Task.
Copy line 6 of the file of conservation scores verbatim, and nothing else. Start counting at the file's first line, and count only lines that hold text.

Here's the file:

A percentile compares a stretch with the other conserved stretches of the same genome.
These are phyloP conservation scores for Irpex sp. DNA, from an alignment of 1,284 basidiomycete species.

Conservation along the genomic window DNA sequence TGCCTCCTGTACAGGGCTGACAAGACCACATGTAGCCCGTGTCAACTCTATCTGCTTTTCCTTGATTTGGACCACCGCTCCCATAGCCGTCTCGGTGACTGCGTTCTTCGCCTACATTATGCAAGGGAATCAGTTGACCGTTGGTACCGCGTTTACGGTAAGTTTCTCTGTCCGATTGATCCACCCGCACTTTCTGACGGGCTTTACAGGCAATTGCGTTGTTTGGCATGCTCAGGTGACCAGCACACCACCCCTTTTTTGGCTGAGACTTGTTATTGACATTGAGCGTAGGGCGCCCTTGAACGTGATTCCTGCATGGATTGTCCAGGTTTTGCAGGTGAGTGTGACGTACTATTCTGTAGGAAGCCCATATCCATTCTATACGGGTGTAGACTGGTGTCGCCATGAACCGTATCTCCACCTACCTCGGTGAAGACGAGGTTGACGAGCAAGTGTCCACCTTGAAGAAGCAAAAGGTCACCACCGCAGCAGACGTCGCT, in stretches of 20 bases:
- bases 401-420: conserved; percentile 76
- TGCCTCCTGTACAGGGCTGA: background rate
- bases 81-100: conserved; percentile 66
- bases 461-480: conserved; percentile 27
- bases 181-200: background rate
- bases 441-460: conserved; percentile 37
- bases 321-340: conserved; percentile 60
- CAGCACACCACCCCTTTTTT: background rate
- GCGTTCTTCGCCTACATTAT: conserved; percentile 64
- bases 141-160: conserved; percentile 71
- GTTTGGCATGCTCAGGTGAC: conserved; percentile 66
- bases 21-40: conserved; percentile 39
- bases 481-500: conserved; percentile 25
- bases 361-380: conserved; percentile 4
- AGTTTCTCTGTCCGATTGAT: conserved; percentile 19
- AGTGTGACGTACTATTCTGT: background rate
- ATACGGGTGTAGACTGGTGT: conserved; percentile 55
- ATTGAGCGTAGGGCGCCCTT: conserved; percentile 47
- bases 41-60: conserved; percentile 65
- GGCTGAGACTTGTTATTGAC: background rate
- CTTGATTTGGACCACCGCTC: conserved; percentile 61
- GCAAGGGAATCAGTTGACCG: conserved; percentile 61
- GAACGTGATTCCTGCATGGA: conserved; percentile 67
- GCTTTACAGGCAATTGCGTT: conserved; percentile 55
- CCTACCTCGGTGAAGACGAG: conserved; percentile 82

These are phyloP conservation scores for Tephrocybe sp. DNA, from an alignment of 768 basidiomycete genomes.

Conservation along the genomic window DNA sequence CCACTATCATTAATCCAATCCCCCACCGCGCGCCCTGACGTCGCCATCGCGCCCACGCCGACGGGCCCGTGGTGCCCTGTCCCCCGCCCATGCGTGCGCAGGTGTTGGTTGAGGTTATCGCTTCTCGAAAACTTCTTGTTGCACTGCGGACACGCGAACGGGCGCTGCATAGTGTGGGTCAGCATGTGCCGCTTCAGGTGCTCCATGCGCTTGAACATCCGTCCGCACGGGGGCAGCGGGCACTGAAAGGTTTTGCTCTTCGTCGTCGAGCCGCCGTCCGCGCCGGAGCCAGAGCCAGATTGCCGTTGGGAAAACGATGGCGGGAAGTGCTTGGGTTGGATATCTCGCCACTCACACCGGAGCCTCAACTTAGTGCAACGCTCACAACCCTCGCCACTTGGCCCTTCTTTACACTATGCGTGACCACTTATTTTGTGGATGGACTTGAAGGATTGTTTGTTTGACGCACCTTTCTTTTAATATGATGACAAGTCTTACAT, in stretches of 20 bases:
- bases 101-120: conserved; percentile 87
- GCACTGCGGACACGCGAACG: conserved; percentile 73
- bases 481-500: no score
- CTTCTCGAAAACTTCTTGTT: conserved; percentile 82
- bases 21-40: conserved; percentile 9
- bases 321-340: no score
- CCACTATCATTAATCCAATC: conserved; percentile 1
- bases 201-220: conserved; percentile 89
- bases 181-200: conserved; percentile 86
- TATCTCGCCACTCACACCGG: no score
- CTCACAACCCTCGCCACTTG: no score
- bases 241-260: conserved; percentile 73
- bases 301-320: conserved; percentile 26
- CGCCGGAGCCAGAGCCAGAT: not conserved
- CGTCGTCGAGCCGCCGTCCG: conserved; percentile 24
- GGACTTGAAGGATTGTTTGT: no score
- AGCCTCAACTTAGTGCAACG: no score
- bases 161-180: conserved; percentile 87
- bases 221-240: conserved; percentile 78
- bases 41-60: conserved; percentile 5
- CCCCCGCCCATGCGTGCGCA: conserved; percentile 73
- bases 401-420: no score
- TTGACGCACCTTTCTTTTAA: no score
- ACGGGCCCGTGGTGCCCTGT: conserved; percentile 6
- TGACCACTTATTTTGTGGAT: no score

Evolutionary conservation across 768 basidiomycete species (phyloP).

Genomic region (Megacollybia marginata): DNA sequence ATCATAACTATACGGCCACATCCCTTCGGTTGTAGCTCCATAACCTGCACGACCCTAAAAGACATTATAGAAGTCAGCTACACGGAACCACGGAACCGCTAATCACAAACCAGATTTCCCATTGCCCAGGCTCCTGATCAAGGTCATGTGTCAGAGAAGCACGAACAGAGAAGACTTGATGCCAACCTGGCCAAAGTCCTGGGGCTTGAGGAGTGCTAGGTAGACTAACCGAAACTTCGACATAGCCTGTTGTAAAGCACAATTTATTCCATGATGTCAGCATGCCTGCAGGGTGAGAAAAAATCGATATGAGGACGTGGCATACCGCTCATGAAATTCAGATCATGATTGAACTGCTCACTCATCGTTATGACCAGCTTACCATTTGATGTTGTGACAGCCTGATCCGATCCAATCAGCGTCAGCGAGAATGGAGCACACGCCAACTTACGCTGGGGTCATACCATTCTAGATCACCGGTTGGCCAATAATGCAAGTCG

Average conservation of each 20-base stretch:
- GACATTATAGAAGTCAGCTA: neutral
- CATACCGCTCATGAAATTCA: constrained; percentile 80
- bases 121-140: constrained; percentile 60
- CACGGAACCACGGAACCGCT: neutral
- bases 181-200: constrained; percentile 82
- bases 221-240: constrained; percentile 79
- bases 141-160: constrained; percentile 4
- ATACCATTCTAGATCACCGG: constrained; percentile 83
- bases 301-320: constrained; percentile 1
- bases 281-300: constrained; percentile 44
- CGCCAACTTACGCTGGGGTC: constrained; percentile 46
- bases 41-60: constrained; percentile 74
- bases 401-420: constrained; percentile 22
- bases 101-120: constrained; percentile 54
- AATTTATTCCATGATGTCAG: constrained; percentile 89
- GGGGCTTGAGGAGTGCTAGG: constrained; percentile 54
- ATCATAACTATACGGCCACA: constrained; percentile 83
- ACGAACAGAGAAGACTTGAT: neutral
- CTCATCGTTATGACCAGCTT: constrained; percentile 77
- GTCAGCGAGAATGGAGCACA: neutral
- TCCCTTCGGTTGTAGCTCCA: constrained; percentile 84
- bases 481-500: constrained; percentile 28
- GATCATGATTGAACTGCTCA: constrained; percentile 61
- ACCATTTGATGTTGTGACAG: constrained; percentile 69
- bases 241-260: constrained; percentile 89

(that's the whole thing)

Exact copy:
- bases 81-100: conserved; percentile 66